I have been the CPO/VP of Product for four startups as they scaled to thousands of employees. Because of these experiences – and the many challenges of growth – I’ve become obsessed with different tools and tactics that creative leaders can use to keep fast-growing companies pointed in the right direction.
Having a clear, well-defined mission, strategy and culture are helpful tools, but I’ve found that one of the best methods that helps to define a “true north” for a product organization is the creation of a product culture that obsesses over its customers.
In the first part of my career as a product leader, I learned to be customer focused. I listened carefully to customers, did my best to satisfy them, and maintained focus on what my competitors were doing. I did a good job and helped create some good products and companies. I sold my first startup Creative Wonders to The Learning Company and we eventually sold this company to Mattel for $3.5 billion. But two years later, this acquisition was valued at a tenth of the acquisition price. This collapse led to a change in thinking on my part.
In the latter part of my career, I shifted my approach from customer focus to customer obsession. Where before I had focused on satisfying customers, I embraced the challenge of delighting them. I continued to listen carefully to customers, but more importantly, learned to experiment with a variety of tactics that worked to achieve the holy grail of delighting customers in hard-to-copy, margin-enhancing ways. And instead of focusing on competitors, I learned to create all-new categories where there was far less competition. The result was enduring products, companies and brands. Today, Chegg, the textbook rental startup that I was part of, is worth $3 billion and Netflix has invented a new industry, internet TV, that I hope will stand the test of time.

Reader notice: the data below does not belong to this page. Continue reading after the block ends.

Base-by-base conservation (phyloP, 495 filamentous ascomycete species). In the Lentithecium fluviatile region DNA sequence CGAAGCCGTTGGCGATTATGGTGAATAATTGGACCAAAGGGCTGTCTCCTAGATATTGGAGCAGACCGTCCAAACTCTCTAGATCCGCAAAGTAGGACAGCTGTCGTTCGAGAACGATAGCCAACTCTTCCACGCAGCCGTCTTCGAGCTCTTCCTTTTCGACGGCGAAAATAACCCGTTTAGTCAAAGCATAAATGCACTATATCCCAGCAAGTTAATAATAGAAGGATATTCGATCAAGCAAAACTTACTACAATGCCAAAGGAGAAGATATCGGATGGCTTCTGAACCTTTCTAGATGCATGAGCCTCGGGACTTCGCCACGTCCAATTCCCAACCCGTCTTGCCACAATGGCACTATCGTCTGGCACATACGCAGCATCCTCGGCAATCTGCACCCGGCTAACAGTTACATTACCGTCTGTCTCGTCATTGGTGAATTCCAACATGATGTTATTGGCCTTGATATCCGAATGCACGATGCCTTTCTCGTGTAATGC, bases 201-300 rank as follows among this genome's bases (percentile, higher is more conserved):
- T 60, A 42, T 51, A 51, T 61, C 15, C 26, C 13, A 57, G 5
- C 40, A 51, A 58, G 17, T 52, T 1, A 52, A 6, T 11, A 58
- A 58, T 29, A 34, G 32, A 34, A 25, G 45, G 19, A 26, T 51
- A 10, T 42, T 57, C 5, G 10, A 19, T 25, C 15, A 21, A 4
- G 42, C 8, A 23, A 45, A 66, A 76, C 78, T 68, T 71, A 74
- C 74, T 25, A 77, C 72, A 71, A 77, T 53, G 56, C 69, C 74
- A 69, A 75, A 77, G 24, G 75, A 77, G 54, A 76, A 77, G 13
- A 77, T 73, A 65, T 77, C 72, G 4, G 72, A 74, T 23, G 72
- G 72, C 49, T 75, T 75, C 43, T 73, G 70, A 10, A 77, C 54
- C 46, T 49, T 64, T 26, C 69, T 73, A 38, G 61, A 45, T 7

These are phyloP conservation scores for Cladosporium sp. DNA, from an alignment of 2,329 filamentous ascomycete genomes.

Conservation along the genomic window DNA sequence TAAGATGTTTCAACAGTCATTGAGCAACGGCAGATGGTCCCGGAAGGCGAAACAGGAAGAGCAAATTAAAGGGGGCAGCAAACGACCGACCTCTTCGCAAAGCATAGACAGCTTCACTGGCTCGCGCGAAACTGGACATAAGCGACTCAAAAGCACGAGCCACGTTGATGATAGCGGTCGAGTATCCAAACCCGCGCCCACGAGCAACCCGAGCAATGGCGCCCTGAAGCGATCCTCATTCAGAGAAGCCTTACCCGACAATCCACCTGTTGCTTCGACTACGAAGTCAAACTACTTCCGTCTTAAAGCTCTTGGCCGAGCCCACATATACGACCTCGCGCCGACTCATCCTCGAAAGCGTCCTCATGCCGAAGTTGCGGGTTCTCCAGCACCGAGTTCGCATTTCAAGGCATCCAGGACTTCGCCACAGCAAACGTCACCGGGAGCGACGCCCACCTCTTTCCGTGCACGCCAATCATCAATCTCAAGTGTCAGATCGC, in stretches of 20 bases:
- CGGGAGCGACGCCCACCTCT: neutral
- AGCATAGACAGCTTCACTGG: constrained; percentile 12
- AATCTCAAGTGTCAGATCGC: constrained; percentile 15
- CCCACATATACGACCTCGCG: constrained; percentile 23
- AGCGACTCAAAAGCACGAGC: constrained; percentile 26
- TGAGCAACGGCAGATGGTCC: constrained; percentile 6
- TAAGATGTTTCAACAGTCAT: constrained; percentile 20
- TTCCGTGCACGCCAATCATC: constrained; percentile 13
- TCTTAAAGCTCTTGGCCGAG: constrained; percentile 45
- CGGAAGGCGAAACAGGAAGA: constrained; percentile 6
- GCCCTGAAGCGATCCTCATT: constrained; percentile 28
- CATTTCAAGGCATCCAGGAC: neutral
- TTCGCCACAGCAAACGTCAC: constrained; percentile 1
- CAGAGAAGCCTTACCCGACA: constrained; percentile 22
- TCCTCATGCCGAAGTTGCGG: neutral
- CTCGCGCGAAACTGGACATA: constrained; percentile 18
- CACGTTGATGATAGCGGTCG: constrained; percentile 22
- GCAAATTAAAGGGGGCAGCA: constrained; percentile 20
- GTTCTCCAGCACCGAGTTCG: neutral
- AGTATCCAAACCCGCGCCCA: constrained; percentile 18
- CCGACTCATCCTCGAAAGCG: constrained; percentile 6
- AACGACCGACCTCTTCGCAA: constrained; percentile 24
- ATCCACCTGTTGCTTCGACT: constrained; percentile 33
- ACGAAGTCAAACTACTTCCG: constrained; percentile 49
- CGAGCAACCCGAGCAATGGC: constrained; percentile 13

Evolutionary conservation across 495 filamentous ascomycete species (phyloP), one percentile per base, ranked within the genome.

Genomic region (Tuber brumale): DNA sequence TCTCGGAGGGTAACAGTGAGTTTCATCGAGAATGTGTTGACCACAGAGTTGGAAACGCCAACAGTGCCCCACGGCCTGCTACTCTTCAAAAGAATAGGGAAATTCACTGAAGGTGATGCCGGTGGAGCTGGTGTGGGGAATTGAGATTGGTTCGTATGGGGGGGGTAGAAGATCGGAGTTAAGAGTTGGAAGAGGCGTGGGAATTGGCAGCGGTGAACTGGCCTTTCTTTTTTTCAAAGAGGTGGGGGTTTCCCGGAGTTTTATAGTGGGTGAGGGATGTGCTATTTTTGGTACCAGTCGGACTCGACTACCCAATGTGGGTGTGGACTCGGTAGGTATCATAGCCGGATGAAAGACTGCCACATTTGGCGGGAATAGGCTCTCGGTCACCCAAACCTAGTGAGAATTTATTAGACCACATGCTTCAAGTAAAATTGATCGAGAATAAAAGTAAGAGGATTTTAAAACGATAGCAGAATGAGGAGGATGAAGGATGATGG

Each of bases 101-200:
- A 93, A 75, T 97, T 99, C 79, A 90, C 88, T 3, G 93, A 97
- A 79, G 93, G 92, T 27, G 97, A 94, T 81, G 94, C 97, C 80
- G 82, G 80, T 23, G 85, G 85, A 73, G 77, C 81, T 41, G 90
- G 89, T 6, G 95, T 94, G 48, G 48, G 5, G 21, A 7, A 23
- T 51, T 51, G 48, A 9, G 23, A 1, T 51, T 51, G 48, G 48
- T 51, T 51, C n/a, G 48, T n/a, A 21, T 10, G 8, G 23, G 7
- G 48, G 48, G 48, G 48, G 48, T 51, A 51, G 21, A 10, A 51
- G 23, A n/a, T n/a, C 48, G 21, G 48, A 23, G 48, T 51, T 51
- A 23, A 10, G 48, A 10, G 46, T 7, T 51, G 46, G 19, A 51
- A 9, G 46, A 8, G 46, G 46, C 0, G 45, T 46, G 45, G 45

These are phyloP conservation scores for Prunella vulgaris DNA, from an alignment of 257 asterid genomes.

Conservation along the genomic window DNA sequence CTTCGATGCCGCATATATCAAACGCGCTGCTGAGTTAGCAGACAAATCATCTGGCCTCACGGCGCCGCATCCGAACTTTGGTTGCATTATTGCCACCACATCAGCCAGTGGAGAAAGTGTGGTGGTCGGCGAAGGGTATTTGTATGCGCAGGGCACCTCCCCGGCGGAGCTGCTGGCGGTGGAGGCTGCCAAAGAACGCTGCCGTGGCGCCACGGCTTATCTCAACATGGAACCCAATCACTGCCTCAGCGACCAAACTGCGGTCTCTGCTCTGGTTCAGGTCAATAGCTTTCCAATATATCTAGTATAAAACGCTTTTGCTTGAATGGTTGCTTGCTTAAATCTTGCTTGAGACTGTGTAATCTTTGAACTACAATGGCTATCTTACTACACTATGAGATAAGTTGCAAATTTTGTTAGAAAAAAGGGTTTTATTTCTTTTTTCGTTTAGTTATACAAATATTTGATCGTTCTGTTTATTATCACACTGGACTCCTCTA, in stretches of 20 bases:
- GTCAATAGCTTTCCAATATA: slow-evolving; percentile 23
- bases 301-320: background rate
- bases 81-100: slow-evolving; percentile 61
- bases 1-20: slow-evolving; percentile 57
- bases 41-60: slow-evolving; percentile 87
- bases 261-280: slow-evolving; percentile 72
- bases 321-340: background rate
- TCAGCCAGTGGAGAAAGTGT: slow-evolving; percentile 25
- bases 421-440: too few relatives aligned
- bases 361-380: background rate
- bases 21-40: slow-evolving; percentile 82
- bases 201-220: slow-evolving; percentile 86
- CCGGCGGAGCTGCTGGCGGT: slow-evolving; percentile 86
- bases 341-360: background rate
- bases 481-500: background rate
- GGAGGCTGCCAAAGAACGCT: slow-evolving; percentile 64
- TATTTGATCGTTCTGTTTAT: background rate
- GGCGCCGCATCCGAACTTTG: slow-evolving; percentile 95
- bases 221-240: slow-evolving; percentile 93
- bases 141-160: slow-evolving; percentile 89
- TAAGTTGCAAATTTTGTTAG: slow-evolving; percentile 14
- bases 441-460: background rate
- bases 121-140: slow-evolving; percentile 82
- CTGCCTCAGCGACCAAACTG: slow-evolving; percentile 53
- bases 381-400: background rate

The recognition that your job as product leader is to experiment and invent on behalf of customers — to delight them with products and features they can’t begin to articulate — was a helpful shift in my thinking. Today, for me, “true north” is not a destination, but rather a magical direction born out of constant experimentation and invention. And on the downside, if you fail to keep getting better, the distance between customer expectation and what your product delivers will widen, resulting in obsolescence.
In this Customer Obsession talk from ProductTank San Francisco on World Product Day, I outline:
- the balancing act of delighting customers in hard-to-copy margin-enhancing ways.
- how “customer obsession” helped Netflix to create a highly personalized experience, and
- the principles of customer obsession through a case study — “Should Netflix send a free trial reminder to its customers at the end of their four-week trial?”
Is your product organization “customer obsessed?” Do you go beyond what customers say to measure what they truly value? Have you learned to double down on delight, forsaking margin for exceptional customer experience? Do you invent all-new products that are so hard-to-copy, that you spend almost no time focused on competitors? Is your team fully committed to chasing your customers’ insatiable desires, pointing your company towards a “true north” of product, brand and company greatness?
If the answer to any of the above questions is No, then I think you will find my World Product Day talk on Customer Obsession useful.